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After reaching this plateau, Houston can go a step further and trade an occasional No. 1 for a reliable vet, e.g., the trade that brought them defensive end Sean Jones, a proven pass rusher, from the Raiders this year. Don't forget that one of the club's best trades ever was a No. 7 and a No. 4 for wideout Drew Hill, whose 3,270 reception yards since 1985 are second only to Jerry Rice's.
But everybody will be waiting for the 1988 Oilers; they sneaked up on people last year. Coach Jerry Glanville instilled a hard-hitting—some people called it late-hitting—attitude. Everyone remembers the famous postgame cameo of Noll grabbing Glanville in that I'm-not-gonna-let-go-until-you've-heard-what-I'm-gonna-say handshake and reading him his Miranda rights. Now Houston is going to be tested, and the results should be interesting.
Did you ever stop to think that no division in football has as many good offensive lines as the AFC Central? There isn't a bad one in the bunch, and the CINCINNATI BENGALS have one of the best. The trouble is, it has been lost in that flimflam, razzle-dazzle offense. But what if Cincy settles down to a more basic approach and decides to bang it out, set tailback James Brooks a yard farther back so he can get a better read, and use the heavy-duty stuff to set up the Boomer Esiason- Cris Collinsworth- Eddie Brown show?
O.K., I've been peeking. The report from Cincinnati says that's exactly what the Bengals will do. Not that coach Sam Wyche will abandon his "attack offense," the no-huddle approach he says scored twice as many touchdowns last year as the conventional one did. On defense, which has been a sticky subject for a number of years, the Bengals will go with something called the spinner, in which a lineman, usually right end Jason Buck, spins from place to place along the defensive front and often acts as a blitzing linebacker. Fine so far, but he had better keep out of the way of middle guard Tim Krumrie, one of the few defensive stars on the club and a very hard customer.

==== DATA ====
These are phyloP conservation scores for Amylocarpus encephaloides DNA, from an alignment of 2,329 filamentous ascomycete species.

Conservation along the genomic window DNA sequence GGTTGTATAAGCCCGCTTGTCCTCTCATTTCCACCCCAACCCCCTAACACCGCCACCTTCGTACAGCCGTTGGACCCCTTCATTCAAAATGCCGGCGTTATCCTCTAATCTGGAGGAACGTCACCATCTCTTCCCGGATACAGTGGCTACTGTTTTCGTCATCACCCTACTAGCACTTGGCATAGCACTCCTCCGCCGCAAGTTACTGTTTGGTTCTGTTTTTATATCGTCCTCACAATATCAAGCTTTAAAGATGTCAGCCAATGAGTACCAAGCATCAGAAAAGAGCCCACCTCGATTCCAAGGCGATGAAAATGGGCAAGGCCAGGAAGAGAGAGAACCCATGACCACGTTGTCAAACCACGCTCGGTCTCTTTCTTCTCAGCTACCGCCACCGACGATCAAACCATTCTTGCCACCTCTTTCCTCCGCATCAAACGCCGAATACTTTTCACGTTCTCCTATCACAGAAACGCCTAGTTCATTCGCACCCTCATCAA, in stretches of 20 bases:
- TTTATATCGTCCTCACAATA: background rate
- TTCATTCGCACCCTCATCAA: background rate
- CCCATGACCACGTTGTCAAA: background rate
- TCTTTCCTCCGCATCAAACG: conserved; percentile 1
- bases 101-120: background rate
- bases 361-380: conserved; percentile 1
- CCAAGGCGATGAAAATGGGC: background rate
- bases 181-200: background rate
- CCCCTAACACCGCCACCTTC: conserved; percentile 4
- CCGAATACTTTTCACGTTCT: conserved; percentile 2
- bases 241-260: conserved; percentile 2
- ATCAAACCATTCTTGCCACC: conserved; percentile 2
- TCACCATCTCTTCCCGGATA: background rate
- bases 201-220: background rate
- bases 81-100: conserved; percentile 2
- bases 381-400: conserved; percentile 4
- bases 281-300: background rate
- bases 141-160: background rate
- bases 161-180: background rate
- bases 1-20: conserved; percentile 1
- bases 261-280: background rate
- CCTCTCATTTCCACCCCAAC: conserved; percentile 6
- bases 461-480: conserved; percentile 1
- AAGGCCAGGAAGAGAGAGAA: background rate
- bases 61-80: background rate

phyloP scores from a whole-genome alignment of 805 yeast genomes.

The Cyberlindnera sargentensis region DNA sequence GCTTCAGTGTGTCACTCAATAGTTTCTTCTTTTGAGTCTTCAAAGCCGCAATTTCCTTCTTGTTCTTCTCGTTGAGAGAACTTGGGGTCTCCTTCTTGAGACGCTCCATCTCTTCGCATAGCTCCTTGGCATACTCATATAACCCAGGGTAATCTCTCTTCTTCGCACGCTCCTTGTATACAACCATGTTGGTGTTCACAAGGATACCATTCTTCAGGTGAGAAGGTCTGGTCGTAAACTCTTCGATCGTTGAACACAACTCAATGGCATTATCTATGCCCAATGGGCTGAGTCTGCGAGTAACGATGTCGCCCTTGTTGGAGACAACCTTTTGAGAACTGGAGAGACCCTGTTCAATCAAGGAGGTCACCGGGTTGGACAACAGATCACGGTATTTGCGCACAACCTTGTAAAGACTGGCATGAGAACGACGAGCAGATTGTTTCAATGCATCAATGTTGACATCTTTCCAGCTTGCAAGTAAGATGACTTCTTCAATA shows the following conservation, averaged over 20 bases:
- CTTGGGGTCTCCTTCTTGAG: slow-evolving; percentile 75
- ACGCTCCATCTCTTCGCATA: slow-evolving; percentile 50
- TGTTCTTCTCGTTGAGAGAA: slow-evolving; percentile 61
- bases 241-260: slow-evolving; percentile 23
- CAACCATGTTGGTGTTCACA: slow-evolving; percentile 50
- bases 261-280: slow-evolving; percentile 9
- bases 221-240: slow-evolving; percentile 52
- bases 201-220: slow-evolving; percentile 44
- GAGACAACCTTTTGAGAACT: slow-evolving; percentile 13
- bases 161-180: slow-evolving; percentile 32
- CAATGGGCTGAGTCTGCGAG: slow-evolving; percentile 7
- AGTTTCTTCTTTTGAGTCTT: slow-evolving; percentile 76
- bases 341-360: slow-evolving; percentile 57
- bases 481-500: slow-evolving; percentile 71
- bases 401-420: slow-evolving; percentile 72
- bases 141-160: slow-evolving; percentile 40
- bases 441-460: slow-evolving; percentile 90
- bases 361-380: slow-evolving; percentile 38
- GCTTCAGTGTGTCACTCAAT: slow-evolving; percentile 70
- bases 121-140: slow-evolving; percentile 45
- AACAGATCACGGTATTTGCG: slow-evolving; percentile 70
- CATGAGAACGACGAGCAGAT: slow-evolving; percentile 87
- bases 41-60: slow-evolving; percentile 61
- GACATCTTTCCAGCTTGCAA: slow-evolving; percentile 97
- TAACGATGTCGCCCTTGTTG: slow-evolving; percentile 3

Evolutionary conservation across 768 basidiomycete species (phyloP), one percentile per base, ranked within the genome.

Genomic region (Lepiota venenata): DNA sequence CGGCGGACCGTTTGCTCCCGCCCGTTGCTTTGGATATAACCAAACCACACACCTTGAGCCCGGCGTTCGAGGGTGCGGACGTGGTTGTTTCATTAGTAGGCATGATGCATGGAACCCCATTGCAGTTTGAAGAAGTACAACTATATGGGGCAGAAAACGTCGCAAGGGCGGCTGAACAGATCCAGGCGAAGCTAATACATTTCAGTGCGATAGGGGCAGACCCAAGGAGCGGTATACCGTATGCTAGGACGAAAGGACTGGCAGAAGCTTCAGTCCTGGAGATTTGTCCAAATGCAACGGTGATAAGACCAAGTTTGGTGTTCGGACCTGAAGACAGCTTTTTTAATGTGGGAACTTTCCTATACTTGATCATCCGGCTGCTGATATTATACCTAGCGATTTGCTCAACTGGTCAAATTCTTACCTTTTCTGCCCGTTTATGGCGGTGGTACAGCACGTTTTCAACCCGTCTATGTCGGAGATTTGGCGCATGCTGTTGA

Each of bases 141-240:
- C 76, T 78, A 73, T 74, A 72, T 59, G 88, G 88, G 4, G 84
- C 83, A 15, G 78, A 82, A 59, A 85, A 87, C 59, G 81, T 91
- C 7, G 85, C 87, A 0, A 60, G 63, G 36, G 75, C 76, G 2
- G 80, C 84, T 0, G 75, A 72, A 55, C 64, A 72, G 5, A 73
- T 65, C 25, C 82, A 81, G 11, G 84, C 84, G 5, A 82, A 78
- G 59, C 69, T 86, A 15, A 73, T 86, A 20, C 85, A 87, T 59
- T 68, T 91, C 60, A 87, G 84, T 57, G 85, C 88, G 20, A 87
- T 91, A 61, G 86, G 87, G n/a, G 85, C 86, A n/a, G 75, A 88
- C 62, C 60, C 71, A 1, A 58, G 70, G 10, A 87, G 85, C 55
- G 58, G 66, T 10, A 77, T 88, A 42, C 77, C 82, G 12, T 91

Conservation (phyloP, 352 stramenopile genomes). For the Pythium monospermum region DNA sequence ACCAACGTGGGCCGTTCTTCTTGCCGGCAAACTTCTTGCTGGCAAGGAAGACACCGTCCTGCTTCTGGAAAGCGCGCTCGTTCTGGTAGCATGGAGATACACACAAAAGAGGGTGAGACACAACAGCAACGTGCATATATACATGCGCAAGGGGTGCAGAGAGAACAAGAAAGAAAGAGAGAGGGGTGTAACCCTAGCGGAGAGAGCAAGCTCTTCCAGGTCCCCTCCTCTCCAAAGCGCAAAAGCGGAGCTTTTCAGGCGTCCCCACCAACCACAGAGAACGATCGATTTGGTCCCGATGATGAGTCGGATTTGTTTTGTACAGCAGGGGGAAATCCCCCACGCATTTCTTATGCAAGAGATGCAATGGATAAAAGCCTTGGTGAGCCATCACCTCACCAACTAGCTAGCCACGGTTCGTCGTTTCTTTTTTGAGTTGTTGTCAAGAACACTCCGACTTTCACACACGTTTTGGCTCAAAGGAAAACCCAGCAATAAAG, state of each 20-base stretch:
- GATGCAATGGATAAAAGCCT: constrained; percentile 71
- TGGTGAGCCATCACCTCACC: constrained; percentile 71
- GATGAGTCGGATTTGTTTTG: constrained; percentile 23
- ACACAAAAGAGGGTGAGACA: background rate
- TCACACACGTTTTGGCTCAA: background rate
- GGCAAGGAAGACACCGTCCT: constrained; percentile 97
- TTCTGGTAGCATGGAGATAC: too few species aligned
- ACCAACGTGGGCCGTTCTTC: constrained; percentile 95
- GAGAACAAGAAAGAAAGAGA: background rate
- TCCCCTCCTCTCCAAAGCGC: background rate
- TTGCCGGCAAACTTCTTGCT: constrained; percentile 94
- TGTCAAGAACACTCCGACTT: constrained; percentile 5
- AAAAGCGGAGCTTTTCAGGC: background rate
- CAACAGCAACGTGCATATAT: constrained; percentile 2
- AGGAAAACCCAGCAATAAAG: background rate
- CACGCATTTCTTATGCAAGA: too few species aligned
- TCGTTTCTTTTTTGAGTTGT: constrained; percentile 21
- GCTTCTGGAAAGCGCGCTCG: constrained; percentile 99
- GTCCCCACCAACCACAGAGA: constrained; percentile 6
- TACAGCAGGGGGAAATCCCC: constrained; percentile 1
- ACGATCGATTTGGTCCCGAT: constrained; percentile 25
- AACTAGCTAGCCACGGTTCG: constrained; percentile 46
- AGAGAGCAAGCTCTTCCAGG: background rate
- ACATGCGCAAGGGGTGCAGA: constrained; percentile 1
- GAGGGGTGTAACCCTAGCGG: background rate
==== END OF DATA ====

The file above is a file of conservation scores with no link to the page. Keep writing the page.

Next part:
Wyche, fighting for his job, believes a 10-6 record is possible. He tried to remedy a lack of unity by assigning training-camp roommates, an offensive guy with a defensive one. Somehow Esiason ended up with running back Stanford Jennings, causing Jennings to comment, "They must be thinking of putting Boomer on defense."
Here's a weird stat from last year: Cincinnati outgained opponents by 45 yards a game and was still outscored 370-285. What does this mean? Probably that the special teams were lousy. The Bengals are working on that, along with everything else.
[This article contains a table. Please see hardcopy of magazine or PDF.]